Flexible graphene transistors for recording cell action potentials
Summary (1 min read)
- In recent years, an increasing effort is being dedicated to the development of a new generation of electronic devices that can further advance the interface to living cells and tissue.
- Besides improving their understanding of the nervous system and the brain, these devices can be applied in electrically-active prostheses to restore vision, hearing, or to find a solution to damaged motor or sensory functions. .
- Besides microelectrode array (MEA) technologies[2, 9, 10, 11] transistor-based concepts are receiving renewed attention for recording [12, 13, 14, 15, 16] due to the advantages they can offer.
- Furthermore, in order to allow for a high sensitivity in the detection of action potentials the material of choice is expected to exhibit good electronic performance, such as high carrier mobility and low intrinsic noise. .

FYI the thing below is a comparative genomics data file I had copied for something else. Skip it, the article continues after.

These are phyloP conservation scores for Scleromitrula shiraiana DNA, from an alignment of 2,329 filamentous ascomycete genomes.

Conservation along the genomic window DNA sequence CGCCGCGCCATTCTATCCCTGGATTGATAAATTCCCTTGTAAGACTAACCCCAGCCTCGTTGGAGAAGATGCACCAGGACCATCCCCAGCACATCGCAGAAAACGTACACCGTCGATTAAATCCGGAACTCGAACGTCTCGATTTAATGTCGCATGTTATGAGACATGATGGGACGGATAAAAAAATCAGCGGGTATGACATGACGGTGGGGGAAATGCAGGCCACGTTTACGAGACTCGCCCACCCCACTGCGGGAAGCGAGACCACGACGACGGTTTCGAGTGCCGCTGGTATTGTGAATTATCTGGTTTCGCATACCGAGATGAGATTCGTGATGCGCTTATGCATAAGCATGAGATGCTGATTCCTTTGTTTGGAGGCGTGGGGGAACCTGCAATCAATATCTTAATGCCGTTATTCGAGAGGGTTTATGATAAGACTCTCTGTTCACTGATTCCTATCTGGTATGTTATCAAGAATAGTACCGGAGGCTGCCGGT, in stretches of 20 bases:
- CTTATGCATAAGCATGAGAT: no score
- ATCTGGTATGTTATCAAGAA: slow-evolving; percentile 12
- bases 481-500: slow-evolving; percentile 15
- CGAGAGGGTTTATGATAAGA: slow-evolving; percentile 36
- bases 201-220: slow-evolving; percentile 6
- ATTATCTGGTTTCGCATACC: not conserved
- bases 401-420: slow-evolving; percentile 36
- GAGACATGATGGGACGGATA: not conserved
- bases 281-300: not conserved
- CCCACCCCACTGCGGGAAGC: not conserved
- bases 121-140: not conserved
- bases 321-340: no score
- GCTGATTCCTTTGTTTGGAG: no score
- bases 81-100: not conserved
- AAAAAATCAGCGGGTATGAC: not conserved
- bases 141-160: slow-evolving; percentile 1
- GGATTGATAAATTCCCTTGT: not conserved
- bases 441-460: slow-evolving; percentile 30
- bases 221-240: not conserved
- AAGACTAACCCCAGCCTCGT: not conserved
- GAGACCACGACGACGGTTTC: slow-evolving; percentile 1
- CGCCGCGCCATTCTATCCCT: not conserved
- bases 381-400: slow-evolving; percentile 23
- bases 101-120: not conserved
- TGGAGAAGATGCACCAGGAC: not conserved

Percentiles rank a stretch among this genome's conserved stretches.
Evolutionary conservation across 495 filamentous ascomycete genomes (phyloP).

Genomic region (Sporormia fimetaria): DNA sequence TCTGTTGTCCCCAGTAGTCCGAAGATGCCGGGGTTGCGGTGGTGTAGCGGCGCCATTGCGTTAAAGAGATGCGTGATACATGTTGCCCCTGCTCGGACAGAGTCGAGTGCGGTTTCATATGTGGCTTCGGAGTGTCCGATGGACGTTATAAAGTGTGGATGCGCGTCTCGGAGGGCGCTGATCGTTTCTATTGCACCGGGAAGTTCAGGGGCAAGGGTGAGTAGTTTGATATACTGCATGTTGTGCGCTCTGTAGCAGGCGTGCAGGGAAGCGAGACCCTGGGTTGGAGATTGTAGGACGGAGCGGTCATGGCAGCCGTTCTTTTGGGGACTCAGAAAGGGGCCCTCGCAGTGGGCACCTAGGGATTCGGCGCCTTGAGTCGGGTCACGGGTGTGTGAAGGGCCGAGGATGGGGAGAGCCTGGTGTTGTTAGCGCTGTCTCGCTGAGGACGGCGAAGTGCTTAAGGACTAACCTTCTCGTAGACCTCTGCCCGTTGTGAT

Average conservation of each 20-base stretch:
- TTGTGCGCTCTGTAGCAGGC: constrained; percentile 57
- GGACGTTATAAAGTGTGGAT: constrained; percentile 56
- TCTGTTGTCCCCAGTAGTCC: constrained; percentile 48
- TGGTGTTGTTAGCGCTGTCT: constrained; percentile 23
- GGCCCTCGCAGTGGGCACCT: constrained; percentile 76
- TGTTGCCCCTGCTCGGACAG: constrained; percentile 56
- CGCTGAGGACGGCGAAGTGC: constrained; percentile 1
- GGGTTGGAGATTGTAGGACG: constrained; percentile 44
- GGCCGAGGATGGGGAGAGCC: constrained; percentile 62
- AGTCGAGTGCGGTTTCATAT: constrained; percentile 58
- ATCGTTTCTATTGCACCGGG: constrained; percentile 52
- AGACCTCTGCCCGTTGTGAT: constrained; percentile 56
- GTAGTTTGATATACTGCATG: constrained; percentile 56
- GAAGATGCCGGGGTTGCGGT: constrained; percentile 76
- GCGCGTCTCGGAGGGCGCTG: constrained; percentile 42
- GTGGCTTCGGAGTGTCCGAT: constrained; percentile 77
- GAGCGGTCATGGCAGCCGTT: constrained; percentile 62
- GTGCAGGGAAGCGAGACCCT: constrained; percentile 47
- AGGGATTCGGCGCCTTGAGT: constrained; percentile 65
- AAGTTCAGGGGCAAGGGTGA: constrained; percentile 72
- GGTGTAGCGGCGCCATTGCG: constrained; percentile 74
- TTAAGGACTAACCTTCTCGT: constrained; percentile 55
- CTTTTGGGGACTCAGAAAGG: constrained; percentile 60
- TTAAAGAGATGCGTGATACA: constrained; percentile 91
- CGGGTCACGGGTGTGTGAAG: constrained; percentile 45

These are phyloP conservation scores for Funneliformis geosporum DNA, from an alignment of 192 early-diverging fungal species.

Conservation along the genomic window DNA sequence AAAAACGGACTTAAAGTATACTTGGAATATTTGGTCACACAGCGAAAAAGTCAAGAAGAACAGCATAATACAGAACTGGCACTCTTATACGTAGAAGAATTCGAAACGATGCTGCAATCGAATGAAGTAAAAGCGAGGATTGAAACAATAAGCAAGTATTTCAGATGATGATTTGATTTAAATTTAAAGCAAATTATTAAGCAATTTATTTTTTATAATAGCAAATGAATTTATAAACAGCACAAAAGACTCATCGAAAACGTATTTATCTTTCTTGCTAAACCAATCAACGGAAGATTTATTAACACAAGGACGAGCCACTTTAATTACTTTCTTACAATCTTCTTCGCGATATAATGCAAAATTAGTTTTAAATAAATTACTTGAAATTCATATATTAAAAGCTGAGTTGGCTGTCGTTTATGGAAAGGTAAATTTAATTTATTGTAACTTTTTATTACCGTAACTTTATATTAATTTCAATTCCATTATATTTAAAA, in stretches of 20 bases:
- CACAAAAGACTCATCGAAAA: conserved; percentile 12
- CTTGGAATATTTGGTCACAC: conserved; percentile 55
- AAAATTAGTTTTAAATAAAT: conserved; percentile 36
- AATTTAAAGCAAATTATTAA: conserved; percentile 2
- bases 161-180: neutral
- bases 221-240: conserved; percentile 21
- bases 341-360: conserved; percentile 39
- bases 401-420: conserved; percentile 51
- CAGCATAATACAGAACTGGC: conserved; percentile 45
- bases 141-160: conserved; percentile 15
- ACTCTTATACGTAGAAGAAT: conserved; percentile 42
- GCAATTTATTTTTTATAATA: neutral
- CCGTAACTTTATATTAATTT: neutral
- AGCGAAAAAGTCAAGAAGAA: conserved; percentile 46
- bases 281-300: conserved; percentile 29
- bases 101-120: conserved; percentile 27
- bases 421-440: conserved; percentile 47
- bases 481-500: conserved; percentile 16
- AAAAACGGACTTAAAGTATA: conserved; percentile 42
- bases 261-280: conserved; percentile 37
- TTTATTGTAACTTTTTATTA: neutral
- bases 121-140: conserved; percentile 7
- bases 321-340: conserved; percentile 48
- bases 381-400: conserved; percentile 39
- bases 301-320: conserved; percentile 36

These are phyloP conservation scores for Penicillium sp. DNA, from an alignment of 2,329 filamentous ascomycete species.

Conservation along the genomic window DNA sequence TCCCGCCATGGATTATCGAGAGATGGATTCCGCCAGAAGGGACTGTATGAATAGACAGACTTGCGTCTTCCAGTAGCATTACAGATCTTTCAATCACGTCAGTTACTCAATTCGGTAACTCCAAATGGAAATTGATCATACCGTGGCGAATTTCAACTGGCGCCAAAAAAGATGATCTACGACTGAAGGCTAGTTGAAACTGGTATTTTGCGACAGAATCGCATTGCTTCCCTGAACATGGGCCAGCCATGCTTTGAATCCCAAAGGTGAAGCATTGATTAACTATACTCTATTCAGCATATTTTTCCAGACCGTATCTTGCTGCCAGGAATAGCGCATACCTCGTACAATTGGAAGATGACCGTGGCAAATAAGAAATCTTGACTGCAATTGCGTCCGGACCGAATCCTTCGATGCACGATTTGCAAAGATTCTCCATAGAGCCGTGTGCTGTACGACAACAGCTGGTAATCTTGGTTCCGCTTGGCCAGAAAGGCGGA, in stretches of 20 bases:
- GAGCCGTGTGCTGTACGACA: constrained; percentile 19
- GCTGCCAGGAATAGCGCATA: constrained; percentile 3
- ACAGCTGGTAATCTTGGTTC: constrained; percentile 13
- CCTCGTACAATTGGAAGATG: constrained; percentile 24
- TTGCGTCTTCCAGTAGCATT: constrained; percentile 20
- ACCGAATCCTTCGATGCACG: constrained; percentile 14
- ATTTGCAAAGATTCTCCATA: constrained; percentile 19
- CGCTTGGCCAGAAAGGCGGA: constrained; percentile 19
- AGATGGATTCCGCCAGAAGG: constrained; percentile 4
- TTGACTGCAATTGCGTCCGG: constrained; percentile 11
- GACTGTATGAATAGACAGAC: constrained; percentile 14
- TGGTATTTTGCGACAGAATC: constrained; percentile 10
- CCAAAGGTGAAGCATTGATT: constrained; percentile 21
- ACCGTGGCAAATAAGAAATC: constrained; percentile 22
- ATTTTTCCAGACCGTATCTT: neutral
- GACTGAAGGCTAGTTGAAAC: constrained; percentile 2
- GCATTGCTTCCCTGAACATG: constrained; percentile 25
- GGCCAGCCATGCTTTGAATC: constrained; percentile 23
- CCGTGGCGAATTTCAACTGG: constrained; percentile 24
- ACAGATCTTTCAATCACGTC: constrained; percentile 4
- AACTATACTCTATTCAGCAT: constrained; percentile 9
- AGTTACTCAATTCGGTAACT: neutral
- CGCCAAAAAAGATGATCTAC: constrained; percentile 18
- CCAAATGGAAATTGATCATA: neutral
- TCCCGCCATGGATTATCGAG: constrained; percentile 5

- The authors work confirms that flexible devices fabricated using CVD graphene can play a significant role in the next generation of implant technologies.
2. Results and discussion
- In short, metal contacts were evaporated onto the substrate, after which CVD graphene was transferred and the active area of the transistors was defined.
- Besides the transconductance, the intrinsic electronic noise of the transistor has to be considered in order to characterize its sensitivity: the noise figure of merit sets the limit for the minimum modulation of the gate, and thus the minimum cell signal that can be detected by the transistor.
- On the one hand, a noise parameter A displaying a gm 2 dependence has been correlated to a noise mechanism in which charge fluctuations close to the graphene transistor active area are coupled into the device through the interfacial capacitance.
- After plating (see methods section) a confluent layer of HL-1 cells formed on the device.
- In four of the transistors action potentials were recorded with a frequency of approx.
- The transistors show high transconductance and low electronic noise and do not degrade during bending experiments.
- After the successful culture of electrogenic HL-1 cells the authors were able to record action potentials from the cells with excellent signal-to-noise ratio.
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